1. AIR 1936 Calcutta 164

2. AIR 1980 (NOC) 7 (Alld)

3. AIR 1955 H.P 37

4. AIR 1953 Assam 80 (DB)

5. AIR 1951 Punjab 223

6. AIR 1946 Bombay 193

7. AIR 1917 Madras 671 (DB)

8. AIR 1924 Lahore 273 (DB)

9. AIR 1925 Lahore 347

10. AIR 1933 Lahore 601 (DB)

11. AIR 1972 Orissa 200

12. AIR 1953 Mysore 49

13. AIR 1922 Patna 565 (DB)

14. AIR. 1990 Rajasthan 90

15. AIR 1991 A.P 31 (F.B)

16. AIR 1964 A.P 53

17. (1907) 34 Calcutta 1059 (P.C)

18. AIR 1915 PC 111

19. AIR 1954 SC 139.

Learned counsel for the respondent tenant has cited the following authorities:-

1 S.T.Khimchand Vs. Y.Satyam, AIR 1971 SC 1865

2 M.Kumhar Vs. B.G.Ganeshpuri, 2000(6) SCC 735

3 Sir Mohd Yusuf Vs. D and another AIR 1968 Bom. 112

4 S.M.Mathur Vs. A.D.J 1983 Raj. 167

In the first authority the only thing, which has been said by the Supreme Court is that mere marking of a document as exhibit does not dispense with its proof. In the second authority of the Supreme Court circumstances under which secondary evidence may be adduced have been enumerated. Third authority of the Bombay High Court deals with proof of contents of document. The last authority of Rajasthan High Court states that High Court will not interfere in exercise of writ jurisdiction against order of the court below refusing permission to lead secondary evidence. None of the authorities cited by learned counsel for the respondents tenant have got direct bearing on the question involved in this case. In the instant case as the tenant respondent failed to raise the objection regarding admissibility of the secondary evidence at the stage of the trial court hence it was not permissible for the revisional court to upset the entire judgment only on the said point.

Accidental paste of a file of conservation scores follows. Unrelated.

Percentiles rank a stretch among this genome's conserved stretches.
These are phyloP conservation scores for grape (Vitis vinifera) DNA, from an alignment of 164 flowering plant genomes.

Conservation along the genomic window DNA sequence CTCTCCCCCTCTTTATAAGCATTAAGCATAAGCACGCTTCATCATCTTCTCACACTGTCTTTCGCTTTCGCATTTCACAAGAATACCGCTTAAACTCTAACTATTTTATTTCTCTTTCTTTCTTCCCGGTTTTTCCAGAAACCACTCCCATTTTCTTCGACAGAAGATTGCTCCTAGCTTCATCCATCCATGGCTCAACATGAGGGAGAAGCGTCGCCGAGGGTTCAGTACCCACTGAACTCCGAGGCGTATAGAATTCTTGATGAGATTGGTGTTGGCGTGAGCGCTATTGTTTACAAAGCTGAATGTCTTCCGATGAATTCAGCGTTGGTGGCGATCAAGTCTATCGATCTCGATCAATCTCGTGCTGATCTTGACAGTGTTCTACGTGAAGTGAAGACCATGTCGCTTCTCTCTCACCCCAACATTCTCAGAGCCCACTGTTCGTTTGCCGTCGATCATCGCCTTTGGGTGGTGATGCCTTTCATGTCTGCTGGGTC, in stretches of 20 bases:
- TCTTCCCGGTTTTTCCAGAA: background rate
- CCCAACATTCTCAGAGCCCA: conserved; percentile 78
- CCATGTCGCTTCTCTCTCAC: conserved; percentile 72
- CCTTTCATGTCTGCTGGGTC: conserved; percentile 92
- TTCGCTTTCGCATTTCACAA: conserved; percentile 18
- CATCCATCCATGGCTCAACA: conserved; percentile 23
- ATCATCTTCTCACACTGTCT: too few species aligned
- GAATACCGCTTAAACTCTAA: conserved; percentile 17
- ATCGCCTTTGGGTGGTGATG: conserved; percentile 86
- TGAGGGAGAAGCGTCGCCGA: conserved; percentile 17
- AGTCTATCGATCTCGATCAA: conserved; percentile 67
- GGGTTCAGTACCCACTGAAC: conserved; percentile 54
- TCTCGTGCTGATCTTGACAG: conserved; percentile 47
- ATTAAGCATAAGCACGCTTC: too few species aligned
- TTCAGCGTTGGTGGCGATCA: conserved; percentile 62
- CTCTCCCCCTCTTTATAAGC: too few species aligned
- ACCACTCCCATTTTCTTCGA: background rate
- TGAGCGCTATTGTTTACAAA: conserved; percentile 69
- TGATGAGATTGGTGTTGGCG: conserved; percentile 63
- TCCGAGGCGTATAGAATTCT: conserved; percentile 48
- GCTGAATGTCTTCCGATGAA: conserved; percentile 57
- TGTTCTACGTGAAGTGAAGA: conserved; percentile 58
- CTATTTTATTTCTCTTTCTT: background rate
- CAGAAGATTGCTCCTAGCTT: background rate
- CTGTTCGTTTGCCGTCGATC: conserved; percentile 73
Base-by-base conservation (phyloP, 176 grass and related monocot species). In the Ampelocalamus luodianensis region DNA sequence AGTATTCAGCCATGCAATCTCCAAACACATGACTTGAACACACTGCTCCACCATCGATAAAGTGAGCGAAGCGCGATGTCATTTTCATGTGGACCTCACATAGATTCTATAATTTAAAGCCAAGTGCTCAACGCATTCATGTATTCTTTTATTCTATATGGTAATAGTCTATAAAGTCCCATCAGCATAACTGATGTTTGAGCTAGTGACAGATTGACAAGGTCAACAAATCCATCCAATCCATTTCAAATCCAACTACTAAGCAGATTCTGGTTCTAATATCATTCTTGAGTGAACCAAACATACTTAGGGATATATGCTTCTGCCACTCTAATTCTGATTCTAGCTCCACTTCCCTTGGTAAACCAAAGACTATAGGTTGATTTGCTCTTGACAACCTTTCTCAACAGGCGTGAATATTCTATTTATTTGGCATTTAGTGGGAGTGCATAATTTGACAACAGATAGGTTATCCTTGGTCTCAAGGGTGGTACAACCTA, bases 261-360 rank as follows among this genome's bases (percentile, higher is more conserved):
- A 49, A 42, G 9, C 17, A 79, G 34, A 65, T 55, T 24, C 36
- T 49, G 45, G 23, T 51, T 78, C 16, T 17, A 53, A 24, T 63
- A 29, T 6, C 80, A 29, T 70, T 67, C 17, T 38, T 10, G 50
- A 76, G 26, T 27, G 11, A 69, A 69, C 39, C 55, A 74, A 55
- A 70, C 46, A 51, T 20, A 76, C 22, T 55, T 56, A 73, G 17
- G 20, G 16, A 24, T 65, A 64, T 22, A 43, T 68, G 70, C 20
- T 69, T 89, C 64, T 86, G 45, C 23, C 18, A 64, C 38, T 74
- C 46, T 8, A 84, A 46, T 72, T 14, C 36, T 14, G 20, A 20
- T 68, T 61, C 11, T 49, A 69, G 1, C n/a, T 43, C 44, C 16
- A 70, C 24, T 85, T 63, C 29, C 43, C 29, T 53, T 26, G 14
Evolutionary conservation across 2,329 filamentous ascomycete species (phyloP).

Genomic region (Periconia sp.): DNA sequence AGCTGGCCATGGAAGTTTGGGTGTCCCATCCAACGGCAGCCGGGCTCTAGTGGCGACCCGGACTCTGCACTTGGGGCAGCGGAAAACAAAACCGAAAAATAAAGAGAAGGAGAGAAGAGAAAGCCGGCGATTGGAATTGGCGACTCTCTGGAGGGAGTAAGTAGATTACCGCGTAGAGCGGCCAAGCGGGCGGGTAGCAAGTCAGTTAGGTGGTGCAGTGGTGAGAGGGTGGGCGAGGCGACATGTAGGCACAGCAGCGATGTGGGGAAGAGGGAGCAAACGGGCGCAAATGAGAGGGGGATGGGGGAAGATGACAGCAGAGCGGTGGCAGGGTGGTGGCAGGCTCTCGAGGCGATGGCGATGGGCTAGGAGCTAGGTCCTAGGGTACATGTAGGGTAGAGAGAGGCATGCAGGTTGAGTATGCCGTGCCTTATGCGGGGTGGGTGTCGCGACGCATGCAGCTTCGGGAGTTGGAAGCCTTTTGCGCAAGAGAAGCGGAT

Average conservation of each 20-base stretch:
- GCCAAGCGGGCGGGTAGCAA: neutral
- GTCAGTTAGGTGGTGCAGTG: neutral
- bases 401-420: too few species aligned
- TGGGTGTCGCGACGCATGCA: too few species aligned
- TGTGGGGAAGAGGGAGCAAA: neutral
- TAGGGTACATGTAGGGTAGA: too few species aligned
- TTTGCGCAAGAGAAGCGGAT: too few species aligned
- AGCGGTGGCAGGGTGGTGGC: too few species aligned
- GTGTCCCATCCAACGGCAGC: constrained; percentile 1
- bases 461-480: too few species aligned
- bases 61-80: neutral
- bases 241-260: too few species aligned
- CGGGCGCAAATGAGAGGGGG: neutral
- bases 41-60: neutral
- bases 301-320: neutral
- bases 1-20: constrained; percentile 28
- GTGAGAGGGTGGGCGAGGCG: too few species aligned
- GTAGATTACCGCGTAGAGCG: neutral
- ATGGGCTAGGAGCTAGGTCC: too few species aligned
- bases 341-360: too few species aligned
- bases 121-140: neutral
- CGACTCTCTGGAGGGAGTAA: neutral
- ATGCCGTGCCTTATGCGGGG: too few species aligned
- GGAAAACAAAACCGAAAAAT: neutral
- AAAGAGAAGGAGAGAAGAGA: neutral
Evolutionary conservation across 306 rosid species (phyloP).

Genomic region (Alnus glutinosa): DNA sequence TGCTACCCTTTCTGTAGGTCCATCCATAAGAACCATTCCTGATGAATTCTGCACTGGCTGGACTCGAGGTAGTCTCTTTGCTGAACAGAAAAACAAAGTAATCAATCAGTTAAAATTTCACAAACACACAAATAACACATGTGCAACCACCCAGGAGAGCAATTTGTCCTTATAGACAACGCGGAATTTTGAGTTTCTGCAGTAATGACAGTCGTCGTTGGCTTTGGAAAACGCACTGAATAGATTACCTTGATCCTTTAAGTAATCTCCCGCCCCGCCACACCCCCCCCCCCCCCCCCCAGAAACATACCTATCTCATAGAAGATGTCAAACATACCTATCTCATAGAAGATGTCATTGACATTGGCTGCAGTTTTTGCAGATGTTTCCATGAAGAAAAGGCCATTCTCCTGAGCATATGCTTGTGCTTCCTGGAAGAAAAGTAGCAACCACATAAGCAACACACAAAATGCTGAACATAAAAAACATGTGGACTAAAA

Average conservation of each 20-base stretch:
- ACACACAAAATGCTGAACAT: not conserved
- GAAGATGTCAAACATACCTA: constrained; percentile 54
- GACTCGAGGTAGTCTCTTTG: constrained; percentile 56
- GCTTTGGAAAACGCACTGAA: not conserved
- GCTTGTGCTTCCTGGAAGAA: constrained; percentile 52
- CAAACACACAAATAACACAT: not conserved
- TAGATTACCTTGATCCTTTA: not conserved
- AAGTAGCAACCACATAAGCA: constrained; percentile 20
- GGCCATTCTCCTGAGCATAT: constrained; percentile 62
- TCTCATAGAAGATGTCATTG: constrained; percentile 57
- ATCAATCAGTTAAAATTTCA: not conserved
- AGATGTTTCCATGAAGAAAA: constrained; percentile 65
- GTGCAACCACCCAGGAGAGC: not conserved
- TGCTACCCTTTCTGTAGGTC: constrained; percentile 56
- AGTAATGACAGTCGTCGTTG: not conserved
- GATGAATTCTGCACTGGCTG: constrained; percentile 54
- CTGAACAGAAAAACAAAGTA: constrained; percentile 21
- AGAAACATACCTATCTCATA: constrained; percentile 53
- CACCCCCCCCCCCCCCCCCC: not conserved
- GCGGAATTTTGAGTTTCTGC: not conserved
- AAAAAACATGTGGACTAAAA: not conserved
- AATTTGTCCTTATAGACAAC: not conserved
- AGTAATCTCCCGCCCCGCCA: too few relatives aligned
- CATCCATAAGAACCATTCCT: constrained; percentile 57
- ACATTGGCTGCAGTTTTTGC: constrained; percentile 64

In respect of the point involved in this writ petition a comparatively recent judgment of the Supreme Court reported in R.V.E.V. Gounder Vs. A.V.V.P. Temple 2004(1) ARC 137 (SC) is worth noticing. In the said judgment photocopy of a certified copy of a decision was filed which was marked as exhibit without any objection by the other side. Photocopy of rent note was also produced in the said case.

Para 18 of the said judgment is quoted below: -